Good morning Jeremy,

I believe I have caught the general point.
Indeed, I agree that this is useful, but it is *not* useful for these cases:

1.  CoinJoin - the initial funding transaction must be signed by the 
participants anyway after checking that the output is correct.
    Further any spend that is not a signature spend is going to defeat the 
purpose of CoinJoin trying to be private by imitating "typical" spends: if 
`OP_CHECKOUTPUTSHASHVERIFY` path is used, you have just lost the CoinJoin 
privacy by reducing anonymity set.
2.  Channel Factories - the initial funding transaction must be signed by the 
participants anyway after each initial sub-channel initial commitment / initial 
update+state transaction is signed.

In both above cases, the issue of users dropping out during the step of signing 
the initial funding transaction is unavoidable even with 

For congestion control, and for general "I promise to set this up later" as in 
c*stodial-service-directly-to-channel etc., I already agree this is useful.

My objection lies *only* with the above two cases, wherein 
`OP_CHECKOUTPUTSHASHVERIFY` does not really improve things, as you *still* need 
to coordinate multiple signers anyway.

You have convinced me already that the other cases are good example usages of 
this opcode.


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‐‐‐‐‐‐‐ Original Message ‐‐‐‐‐‐‐
On Saturday, May 25, 2019 5:15 AM, Jeremy <> wrote:

> ZmnSCIPxj,
> I think you're missing the general point, so I'm just going to respond to one 
> point to see if that helps your understanding of why OP_COSHV is better than 
> just pre-signed.
> The reason why MuSig and other distributed signing solutions are not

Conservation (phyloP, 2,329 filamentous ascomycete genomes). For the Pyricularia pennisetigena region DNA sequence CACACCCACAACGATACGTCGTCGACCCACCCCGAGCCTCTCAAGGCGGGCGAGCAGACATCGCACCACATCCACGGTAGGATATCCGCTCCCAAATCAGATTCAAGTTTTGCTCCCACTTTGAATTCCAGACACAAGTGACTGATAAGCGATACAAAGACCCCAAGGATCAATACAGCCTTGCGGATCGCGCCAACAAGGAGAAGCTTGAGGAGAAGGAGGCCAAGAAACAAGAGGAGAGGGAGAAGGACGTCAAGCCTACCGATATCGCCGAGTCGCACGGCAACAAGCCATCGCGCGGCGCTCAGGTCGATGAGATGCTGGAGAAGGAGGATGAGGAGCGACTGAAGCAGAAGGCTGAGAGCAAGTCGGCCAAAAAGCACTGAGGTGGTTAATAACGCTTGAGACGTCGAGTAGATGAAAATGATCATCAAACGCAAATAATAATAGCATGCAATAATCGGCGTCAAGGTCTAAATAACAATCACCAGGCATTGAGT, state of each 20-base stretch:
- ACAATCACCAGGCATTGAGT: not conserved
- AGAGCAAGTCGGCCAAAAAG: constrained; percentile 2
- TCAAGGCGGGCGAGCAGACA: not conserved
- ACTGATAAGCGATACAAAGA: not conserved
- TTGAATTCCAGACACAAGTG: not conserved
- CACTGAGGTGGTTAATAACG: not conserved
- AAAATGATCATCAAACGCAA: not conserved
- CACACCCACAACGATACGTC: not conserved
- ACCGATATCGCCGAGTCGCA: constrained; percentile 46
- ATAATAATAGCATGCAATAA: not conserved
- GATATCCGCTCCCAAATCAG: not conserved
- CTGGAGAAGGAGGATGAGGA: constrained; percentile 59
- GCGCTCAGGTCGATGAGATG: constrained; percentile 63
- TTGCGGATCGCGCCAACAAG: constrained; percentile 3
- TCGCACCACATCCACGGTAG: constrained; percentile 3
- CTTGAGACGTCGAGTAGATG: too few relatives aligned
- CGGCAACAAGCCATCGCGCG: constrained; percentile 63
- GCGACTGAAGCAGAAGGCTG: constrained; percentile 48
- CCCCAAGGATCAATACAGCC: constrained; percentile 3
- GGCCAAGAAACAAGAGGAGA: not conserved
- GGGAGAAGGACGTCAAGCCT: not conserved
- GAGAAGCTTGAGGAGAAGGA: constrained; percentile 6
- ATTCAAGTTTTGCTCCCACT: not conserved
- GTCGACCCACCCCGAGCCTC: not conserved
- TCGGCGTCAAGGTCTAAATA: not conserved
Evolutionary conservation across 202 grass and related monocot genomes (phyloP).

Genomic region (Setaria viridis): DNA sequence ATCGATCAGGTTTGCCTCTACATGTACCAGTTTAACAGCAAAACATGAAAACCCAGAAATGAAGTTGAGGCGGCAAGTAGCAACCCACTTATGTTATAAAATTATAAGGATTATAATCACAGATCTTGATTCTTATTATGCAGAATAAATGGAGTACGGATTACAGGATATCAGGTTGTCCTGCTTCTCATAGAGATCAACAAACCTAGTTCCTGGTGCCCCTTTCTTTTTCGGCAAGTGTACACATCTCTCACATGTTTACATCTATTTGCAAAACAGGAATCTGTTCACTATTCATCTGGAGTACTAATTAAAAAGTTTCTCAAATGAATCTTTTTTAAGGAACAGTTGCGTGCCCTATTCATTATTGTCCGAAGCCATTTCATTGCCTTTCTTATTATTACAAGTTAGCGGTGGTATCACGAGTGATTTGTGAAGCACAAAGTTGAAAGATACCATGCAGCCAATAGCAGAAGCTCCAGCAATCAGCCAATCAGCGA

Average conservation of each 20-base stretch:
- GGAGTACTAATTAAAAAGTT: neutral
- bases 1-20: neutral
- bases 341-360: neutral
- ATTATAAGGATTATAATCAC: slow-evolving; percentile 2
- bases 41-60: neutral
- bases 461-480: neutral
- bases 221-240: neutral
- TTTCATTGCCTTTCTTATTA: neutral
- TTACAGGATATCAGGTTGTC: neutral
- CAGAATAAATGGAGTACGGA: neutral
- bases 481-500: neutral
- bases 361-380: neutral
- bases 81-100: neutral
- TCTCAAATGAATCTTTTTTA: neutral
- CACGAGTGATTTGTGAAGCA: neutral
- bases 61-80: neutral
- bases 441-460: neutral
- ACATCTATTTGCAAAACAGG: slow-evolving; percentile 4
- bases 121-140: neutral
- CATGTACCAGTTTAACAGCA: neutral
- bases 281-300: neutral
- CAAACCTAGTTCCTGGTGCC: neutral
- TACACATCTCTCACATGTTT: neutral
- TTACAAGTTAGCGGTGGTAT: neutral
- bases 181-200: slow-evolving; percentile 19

> acceptable for this case is they all require interaction for guarantee of 
> payout.
> In contrast, I can use a OP_COSHV Taproot key to request a withdrawal from an 
> exchange which some time later pays out to a lot of people, rather than 
> having to withdraw multiple times and then pay. The exchange doesn't have to 
> know this is what I did. They also don't have to tell me the exact inputs 
> they'll spend to me or if I'm batched or not (batching largely incompatible 
> with pre-signing unless anyprevout)
> The exchange can take my withdrawal request and aggregate it to other payees 
> into a tree as well, without requiring permission from the recipients.
> They can also -- without my permission -- make the payment not directly into 
> me, but into a payment channel between me and the exchange, allowing me to 
> undo the withdrawal by routing money back to the exchange over lightning.
> The exchange can take some inbound payments to their hot wallet and move them 
> into cold storage with pre-set spending paths. They don't need to use 
> ephemeral keys (how was that entropy created?) nor do they need to bring on 
> their cold storage keys to pre-sign the spending paths.
> None of this really works well with just pre-signing because you need to ask 
> for permission first in order to do these operations, but with OP_COSHV you 
> can, just as the payer without talking to anyone else, or just as the 
> recipient commit your funds to a complex txn structure.
> Lastly, think about this in terms of DoS. You have a set of N users who 
> request a payment. You build the tree, collect signatures, and then at the 
> LAST step of building the tree, one user drops out. You restart, excluding 
> that user. Then a different user drops. Meanwhile you've had to keep your 
> funds locked up to guarantee those inputs for the txn when it finalizes.
> In contrast, once you receive the requests with OP_COSHV, there's nothing 
> else to do. You just issue the transaction and move on.
> Does that make sense as to why a user would prefer this, even if there is an 
> emulation with pre-signed txns?

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